The teacher’s students then used the computers in the school’s computer laboratory to log in to their personal and respective Facebook accounts. There, the photos of two of the teenaged girls who had attended the party showed them drinking hard liquor and smoking cigarettes inside a bar.
The computer teacher reported the matter to school officials and the latter determined that the partygoers violated the rules of proper conduct as spelt out in the STC handbook. The violations consisted of the following:
- Possession of alcoholic drinks outside the school campus
- Engaging in immoral, indecent, obscene or lewd acts
- Smoking and drinking alcoholic beverages in public places
- Wearing apparel that exposes the underwear
- Wearing clothing that advocates unhealthy behavior, depicts obscenity, contains sexually suggestive messages,languages or symbols
On March 1 that year, the school principal, Sr. Ma. Purisma Pe informed the parents of these girls that they would be barred from taking part in the graduation ceremonies scheduled for March 30.
A week before the graduation rites, two of the parents filed before the RTC Cebu an injunction suit against STC, the computer teacher, and school officials.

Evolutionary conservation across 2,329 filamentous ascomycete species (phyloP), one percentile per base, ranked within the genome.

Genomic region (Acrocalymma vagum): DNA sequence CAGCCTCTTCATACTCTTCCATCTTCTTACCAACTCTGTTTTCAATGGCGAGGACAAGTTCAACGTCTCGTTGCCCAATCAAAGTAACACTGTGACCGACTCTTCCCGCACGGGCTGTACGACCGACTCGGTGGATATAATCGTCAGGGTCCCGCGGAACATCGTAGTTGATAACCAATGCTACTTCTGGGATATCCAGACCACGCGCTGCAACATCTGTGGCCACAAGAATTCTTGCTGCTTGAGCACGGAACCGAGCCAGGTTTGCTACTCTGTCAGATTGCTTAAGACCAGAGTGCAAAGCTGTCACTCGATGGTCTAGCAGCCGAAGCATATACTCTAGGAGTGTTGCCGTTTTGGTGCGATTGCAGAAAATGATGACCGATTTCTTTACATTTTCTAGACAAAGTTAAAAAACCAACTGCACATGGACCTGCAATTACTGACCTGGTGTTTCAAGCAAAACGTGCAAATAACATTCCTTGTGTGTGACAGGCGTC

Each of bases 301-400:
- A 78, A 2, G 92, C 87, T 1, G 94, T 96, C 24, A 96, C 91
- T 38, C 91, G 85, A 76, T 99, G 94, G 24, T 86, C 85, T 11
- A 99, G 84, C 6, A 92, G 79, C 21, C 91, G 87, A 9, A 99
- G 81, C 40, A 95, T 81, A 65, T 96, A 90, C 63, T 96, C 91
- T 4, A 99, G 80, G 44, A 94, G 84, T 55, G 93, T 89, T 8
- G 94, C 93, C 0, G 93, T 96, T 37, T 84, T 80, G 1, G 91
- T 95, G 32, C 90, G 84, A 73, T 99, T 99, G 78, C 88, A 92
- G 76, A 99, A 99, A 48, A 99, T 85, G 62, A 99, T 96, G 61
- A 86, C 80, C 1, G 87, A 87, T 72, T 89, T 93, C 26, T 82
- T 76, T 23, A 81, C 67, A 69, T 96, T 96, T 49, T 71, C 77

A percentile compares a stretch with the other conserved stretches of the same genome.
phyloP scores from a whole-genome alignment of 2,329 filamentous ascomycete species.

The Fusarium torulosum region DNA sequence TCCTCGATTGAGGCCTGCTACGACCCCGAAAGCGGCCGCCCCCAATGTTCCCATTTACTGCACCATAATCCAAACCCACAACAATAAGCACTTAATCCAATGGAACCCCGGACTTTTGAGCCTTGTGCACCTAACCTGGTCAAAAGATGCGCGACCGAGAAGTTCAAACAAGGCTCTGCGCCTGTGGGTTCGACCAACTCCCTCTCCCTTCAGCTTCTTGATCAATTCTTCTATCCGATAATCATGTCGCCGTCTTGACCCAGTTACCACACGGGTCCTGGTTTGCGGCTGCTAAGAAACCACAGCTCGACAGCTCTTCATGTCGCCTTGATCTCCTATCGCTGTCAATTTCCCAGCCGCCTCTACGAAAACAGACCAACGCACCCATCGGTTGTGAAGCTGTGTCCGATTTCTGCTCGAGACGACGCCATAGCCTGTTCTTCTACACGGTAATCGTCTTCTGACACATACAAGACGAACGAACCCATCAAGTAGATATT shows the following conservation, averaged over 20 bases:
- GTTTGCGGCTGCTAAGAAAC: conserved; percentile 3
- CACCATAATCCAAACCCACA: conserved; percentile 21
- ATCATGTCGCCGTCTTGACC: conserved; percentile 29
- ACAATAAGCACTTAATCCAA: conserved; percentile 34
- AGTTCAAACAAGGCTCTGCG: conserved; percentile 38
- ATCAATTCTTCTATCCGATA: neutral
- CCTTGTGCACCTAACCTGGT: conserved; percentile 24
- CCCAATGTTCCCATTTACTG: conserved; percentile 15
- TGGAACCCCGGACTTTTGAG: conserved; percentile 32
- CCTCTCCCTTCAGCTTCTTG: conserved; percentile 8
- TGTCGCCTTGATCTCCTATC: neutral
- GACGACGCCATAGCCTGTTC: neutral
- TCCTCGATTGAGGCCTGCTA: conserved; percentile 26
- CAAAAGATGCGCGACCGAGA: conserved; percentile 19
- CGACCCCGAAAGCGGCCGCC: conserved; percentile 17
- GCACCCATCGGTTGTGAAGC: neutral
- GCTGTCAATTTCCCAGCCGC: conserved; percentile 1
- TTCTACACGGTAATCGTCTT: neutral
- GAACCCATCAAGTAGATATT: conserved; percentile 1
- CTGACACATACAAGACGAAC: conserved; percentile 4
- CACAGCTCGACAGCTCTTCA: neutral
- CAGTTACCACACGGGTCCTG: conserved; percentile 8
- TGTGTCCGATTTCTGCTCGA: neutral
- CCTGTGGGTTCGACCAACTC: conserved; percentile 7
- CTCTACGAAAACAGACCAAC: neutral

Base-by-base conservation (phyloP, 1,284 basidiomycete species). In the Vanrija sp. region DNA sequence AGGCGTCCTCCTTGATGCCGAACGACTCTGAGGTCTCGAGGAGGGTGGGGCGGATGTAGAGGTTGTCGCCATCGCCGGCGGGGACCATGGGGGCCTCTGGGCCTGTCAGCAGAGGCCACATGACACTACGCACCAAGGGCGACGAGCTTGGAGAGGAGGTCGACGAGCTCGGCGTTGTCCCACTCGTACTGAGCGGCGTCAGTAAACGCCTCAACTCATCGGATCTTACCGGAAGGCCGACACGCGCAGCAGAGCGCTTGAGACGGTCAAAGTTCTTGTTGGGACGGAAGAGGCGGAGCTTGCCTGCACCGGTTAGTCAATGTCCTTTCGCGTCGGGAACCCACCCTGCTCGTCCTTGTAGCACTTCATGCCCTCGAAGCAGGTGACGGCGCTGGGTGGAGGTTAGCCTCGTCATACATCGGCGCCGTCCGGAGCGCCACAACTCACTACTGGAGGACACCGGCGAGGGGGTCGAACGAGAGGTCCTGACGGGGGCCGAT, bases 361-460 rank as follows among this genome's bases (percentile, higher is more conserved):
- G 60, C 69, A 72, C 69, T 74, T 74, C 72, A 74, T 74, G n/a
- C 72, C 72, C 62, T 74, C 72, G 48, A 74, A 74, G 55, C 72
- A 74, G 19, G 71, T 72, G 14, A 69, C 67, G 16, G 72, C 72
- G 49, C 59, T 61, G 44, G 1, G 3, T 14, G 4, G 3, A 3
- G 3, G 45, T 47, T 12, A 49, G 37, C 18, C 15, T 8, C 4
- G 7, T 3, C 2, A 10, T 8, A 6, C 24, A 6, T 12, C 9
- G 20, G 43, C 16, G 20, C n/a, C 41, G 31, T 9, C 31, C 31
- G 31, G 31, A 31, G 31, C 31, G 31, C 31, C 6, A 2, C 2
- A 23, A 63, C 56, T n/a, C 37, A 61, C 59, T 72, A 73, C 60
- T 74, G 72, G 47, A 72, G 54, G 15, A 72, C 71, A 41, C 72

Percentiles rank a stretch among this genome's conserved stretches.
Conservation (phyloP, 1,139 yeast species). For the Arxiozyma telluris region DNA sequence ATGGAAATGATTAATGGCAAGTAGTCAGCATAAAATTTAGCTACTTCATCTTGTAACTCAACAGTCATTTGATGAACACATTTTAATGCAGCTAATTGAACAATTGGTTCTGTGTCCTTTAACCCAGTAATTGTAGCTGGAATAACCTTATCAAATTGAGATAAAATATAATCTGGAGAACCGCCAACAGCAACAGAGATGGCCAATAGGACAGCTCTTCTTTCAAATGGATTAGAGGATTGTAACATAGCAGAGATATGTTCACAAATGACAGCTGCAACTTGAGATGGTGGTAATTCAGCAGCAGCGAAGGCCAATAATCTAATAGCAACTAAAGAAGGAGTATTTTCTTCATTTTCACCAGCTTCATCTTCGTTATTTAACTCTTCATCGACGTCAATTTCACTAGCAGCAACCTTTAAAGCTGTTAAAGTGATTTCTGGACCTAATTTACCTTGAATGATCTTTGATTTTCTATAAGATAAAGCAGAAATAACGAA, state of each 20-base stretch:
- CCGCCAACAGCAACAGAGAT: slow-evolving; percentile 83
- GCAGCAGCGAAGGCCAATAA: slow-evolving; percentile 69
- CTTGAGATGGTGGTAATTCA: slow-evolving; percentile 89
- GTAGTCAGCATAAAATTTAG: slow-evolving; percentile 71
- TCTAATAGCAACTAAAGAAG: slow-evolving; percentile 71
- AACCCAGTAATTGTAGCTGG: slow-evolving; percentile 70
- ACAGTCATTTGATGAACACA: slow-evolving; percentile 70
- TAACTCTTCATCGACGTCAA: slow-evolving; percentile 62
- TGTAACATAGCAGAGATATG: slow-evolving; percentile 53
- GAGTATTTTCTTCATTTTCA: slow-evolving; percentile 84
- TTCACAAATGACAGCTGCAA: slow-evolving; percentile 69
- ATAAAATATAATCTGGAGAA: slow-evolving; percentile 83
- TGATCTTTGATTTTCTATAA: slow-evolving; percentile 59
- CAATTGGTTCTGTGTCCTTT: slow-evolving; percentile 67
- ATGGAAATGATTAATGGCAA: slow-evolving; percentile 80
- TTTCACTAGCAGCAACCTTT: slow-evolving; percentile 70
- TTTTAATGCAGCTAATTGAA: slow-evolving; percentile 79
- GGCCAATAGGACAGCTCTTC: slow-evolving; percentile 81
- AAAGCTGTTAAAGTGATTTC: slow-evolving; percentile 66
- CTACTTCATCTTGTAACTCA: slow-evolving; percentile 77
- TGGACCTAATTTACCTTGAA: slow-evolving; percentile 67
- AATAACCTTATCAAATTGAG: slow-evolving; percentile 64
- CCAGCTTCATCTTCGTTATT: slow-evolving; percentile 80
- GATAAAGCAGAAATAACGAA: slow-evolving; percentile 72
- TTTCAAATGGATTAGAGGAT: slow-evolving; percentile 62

The petitioners asked that the sanctions not be implemented and the schoolgirls be allowed to attend the graduation ceremonies.
On March 28, the RTC issued a temporary restraining order (TRO) against STC, the computer teacher, and school officials with regard to the sanctions imposed on the teenaged girls. In spite this, they still were not allowed by the school to take part in the commencement rites.
The school officials asserted in their motion for reconsideration on the TRO had yet to be resolved. As a result, the parents of the two girls filed before the RTC a Petition for the Issuance of a Writ of Habeas Data. The arguments were the following:
- The photos of their children in their undergarments had been taken for posterity before they changed into their swimsuits
- The privacy settings of their children’s Facebook accounts had been set to “Friends Only.” They therefore had reasonable expectations of privacy that should be respected
- As educators, the school officials and the computer teacher knew or should have known of laws that safeguard and individual’s right to privacy
- The STC officials should likewise have known that the schoolgirls, whose privacy had been invaded, were the victims, not the offenders
- The photos accessed belonged to the schoolgirls and could therefore not be used or reproduced without their knowledge and consent
- The computer teacher violated the girls? rights by saving digital copies of the photos and afterwards showing them to STC officials. As a result, the girls? Facebook accounts were intruded upon
- Intrusion into the Facebook accounts took place at the STC Computer Laboratory
- All the data and digital images extracted were submitted to the RTC in connection with the case
The petitioners then prayed for the following:
- Issuance of a Writ of Habeas Data